Is to lose

When I’m drinking my Bonaparte Shandy 
Eating more than enough apple pie 
Will I glance at my screen and see real human beings 
Starve to death 
Right in front of my eyes

Nothing old, nothing new, nothing ventured 
Nothing gained, nothing still-born or lost 
Nothing further than proof nothing wilder than youth 
Nothing older than time nothing sweeter than wine 
Nothing physically, recklessly, hopelessly blind 
Nothing I couldn’t say 
Nothing why ‘cos today 
Nothing rhymed

Jun 16, 2014 / 3 notes
  • It has been speculated that the “The more you give your trust, the more youre bound to lose” line in “If Love Were All” (written by Noel Coward) inspired some words in Morrissey’s “Found Found Found”.
  • Her version of “If Love Were All” was played in 1994 during a Morrissey signing session at HMV for the release of the album "Vauxhall & I".
  • Twice on the Tour Of The Tormentors MMVI Morrissey started the show by singing a few lines from “If Love Were All”: “I believe, that since my life began, the most I’ve had is just a talent to amuse…” before going into his own song.
Jun 16, 2014 / 2 notes

Skaghead by The Business played during intermission on the 1999-2000 Oye Esteban tour.

Jun 14, 2014 / 33 notes

"There was a story today in the british newspapers about a slaughter truck on the way to the abattoir full of pigs and one of the pigs climbed to the top, squeezed out the window, climbed on top of the truck, the car behind filmed everything, then the pig hung on the side and then jumped off the truck, landed on the freeway, motorway, highway and then of course human beings being what they are they brought the pig back, brought it to the abattoir and they slit its throat in the name of, in the name of the human race." Morrissey, before singing Meat Is Murder at Boston Opera House, 6/7/14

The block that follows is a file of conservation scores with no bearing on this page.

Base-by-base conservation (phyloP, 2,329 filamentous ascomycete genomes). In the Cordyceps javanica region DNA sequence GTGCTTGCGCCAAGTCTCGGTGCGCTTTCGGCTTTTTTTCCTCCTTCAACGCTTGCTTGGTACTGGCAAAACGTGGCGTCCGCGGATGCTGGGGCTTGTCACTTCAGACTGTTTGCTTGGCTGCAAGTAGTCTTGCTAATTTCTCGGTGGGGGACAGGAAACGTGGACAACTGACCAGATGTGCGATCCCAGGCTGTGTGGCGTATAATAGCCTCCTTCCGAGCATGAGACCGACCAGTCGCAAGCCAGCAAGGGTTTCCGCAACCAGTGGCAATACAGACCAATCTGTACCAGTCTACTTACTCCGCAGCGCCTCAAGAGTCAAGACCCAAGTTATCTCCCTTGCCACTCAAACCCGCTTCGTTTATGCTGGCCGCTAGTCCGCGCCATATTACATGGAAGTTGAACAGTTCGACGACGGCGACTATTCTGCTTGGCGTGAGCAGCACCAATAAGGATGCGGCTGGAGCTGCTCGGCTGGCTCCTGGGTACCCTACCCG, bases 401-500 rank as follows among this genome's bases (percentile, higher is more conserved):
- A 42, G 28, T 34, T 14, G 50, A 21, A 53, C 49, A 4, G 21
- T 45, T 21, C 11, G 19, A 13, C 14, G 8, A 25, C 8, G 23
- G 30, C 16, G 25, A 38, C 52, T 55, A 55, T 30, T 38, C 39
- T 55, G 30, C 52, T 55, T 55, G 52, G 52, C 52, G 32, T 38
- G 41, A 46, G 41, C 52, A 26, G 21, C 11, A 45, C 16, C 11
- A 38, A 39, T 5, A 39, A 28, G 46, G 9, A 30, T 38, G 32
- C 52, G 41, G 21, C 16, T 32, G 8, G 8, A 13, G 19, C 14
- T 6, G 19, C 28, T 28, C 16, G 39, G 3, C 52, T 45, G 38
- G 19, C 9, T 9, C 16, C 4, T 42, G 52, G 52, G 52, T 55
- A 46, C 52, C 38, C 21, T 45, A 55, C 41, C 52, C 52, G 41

True-To-You Statement:
Morrissey announces the close down of the present U.S. tour with “unimaginable sorrow”.On Saturday, June 7th, following the show at Boston Opera House, Morrissey collapsed and was rushed to Massachusetts General Hospital where doctors treated Morrissey for “acute fever”. Difficulties had arisen on May 31st following Kristeen Young’s opening set at the Miami Knight Concert Hall, after which Kristeen confessed to “a horrendous cold”, the symptoms of which were passed on to Morrissey resulting in the cancellation of the next show in Atlanta.For the good of all, Kristeen was asked to step down from the immediate upcoming shows, but instead she decided to leave the tour entirely. Morrissey and the band wish her well and hope she is now in good health.Morrissey received medical attention in Miami, and once again in Boston, but it was not enough to shake off the virus, the recovery time for which is too lengthy to meet the final 9 shows of the tour.Morrissey and the band are otherwise delighted and very grateful for their experiences on the U.S. tour, some shows of which they considered to be their best-ever, most notably:
1 BOSTON Opera House2 LOS ANGELES Sports Arena3 BEAUMONT Julie Rogers Theater4 NASHVILLE Ryman Auditorium5 MEMPHIS Orpheum Theater

+++++++++++++++++++++++++++++++++++++++++

Believe me….I am fine. I am not whiling away my days weeping about this. But I HAVE to correct lies about my health, behaviour, etc. I DON”T WANT BACK! Quite the opposite. I WANT TO BE LEFT ALONE AND NOT LIED ABOUT. It seems like I’m not the one who can’t get over it…EVERYTHING comes from HIM. He controls all aspects of his tour. Do you really think he would let other people talk for him?…Anyway….I really don’t want to talk about it. I didn’t want to talk about it….and I HADN’T fucking talked about it because I am beyond over it and on to the rest of my life…..but, you know….I had to respond to the lies. Ok. Good night all…Um…..I will say again. I had moved on. I was happy to move on. It looks like someone else hadn’t moved on and decided to bring it up. I have every right to address false public statements made about my health. I can actually do both at the same time! Move on AND correct false statements. IMAGINE…Also……stop trying to stifle people from expressing themselves…I’ve about had it with people trying to scare other people…Please don’t say offensive things about morrissey either. This is not the point. - KY